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Popcorn vs cookies

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  • #16
    >>Before, if I gave a kid $10 donation instead of buying popcorn, the whole $10 went to the pack. Now, by buying popcorn for the troops, the $10 is split between the council and the vendor.

    True, but only if it's a zero sum game.

    To bring in a girl scout cookie example, we never (rarely) got donations. When we started buying for the troops we got a ton of sales, and we found someone to donate the shipping. (Now I think ??? it's worked out thru the military per se.) So a portion of something is much better than nothing.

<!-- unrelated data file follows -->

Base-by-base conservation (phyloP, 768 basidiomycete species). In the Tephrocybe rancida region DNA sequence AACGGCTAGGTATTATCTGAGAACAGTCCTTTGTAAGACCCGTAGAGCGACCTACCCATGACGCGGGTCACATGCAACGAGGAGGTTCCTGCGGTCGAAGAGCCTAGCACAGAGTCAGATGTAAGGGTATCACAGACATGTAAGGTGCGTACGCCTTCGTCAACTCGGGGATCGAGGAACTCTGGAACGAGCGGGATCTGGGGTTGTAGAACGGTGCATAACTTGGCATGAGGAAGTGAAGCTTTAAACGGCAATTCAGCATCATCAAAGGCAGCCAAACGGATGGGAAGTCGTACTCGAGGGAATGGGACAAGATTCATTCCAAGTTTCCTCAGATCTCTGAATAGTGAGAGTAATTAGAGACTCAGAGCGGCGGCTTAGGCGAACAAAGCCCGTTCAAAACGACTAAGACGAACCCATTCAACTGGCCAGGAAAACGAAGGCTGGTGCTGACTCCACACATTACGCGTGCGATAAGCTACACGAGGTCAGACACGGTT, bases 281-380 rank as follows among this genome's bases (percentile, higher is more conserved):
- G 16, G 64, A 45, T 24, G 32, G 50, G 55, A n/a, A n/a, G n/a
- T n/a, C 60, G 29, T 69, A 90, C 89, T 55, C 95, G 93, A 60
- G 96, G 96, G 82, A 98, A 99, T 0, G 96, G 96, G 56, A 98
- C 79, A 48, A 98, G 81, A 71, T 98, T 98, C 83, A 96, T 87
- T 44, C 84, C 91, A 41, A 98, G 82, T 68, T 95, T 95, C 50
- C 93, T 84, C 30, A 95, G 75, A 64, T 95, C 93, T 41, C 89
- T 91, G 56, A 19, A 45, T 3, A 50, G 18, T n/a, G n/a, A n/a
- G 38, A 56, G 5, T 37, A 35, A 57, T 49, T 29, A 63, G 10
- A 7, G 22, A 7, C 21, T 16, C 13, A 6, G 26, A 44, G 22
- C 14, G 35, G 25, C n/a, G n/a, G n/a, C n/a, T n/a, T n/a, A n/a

But...I cannot speak for popcorn, and if your donations have now turned into military buys--yes, everyone else is getting their take of what had been all yours.

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    • #17
      >>"GSA is reducing the types of cookies to 6 kinds this year, all best sellers.">"The report also stated that the cookie sale is a $700 million profit for the GSA. While I realize this is put on by their national office, does anyone have any idea what the BSA popcorn brings in?"

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      • #18
        Some councils have a "bundle" option which is a set of 3 specific cookies sold together. The core 6 cookies are used in the bundles.